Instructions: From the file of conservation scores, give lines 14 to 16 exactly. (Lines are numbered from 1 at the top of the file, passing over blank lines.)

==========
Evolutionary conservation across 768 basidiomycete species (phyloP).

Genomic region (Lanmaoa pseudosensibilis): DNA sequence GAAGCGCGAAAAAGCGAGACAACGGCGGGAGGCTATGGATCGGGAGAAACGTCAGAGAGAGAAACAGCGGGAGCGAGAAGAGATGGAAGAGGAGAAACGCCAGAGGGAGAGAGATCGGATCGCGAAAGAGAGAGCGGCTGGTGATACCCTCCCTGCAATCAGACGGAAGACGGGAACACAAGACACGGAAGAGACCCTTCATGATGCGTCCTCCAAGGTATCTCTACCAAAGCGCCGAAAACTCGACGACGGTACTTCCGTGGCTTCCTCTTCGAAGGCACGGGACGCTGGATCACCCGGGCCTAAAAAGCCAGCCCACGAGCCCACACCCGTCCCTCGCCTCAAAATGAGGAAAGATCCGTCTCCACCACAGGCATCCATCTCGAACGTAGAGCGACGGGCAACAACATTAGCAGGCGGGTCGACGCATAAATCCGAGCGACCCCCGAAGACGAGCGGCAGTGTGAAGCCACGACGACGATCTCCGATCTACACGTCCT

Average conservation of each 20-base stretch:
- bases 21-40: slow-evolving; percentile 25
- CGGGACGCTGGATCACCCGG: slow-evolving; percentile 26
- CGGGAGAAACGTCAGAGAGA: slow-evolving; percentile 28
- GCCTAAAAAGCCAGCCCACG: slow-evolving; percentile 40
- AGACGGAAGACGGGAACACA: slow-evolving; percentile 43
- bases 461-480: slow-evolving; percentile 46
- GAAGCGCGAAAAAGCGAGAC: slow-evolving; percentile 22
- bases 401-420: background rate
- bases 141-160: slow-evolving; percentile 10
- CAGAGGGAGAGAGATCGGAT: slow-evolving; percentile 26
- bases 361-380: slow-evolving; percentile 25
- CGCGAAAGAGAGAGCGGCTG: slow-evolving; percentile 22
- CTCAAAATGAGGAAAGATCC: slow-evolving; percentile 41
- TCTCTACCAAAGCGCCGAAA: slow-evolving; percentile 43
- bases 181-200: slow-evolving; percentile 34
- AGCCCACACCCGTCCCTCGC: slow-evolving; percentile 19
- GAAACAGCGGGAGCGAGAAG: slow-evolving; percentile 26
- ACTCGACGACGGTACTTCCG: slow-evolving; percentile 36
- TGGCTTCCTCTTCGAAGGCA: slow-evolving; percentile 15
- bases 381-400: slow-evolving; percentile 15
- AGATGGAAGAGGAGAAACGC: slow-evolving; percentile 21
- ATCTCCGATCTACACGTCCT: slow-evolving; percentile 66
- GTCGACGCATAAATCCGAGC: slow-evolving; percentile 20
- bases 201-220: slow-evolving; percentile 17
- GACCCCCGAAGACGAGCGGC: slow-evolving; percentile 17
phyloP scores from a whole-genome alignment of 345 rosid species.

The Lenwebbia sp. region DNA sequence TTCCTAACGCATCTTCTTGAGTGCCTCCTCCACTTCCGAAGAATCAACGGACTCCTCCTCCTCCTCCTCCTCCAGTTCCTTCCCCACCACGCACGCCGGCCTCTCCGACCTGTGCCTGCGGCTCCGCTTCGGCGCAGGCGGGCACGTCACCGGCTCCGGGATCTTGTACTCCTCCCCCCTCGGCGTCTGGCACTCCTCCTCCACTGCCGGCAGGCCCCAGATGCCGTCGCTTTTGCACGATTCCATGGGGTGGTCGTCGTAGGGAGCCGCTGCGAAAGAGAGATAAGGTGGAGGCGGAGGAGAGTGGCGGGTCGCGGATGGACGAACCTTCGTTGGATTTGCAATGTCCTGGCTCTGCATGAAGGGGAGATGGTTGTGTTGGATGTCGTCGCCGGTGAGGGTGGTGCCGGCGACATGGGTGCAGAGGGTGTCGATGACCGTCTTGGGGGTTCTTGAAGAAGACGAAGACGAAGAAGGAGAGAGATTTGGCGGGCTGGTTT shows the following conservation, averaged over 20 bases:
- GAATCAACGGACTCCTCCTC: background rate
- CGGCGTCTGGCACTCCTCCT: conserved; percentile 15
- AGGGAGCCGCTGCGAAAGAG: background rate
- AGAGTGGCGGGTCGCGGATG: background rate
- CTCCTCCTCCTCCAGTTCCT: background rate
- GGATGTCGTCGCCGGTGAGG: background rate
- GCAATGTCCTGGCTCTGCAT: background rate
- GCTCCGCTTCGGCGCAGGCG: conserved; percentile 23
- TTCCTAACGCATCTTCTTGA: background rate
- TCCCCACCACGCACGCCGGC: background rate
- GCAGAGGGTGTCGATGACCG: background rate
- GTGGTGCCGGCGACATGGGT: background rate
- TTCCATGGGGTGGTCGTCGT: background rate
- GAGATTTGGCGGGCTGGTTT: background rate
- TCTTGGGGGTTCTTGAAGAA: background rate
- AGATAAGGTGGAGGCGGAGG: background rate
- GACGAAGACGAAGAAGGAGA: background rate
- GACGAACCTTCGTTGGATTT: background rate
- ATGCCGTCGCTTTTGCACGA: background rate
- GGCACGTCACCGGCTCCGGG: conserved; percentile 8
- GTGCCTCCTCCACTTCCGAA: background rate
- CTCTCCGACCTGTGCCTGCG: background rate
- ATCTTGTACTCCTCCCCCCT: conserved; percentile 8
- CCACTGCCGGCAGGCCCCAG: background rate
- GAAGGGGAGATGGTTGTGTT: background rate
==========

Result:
- bases 361-380: slow-evolving; percentile 25
- CGCGAAAGAGAGAGCGGCTG: slow-evolving; percentile 22
- CTCAAAATGAGGAAAGATCC: slow-evolving; percentile 41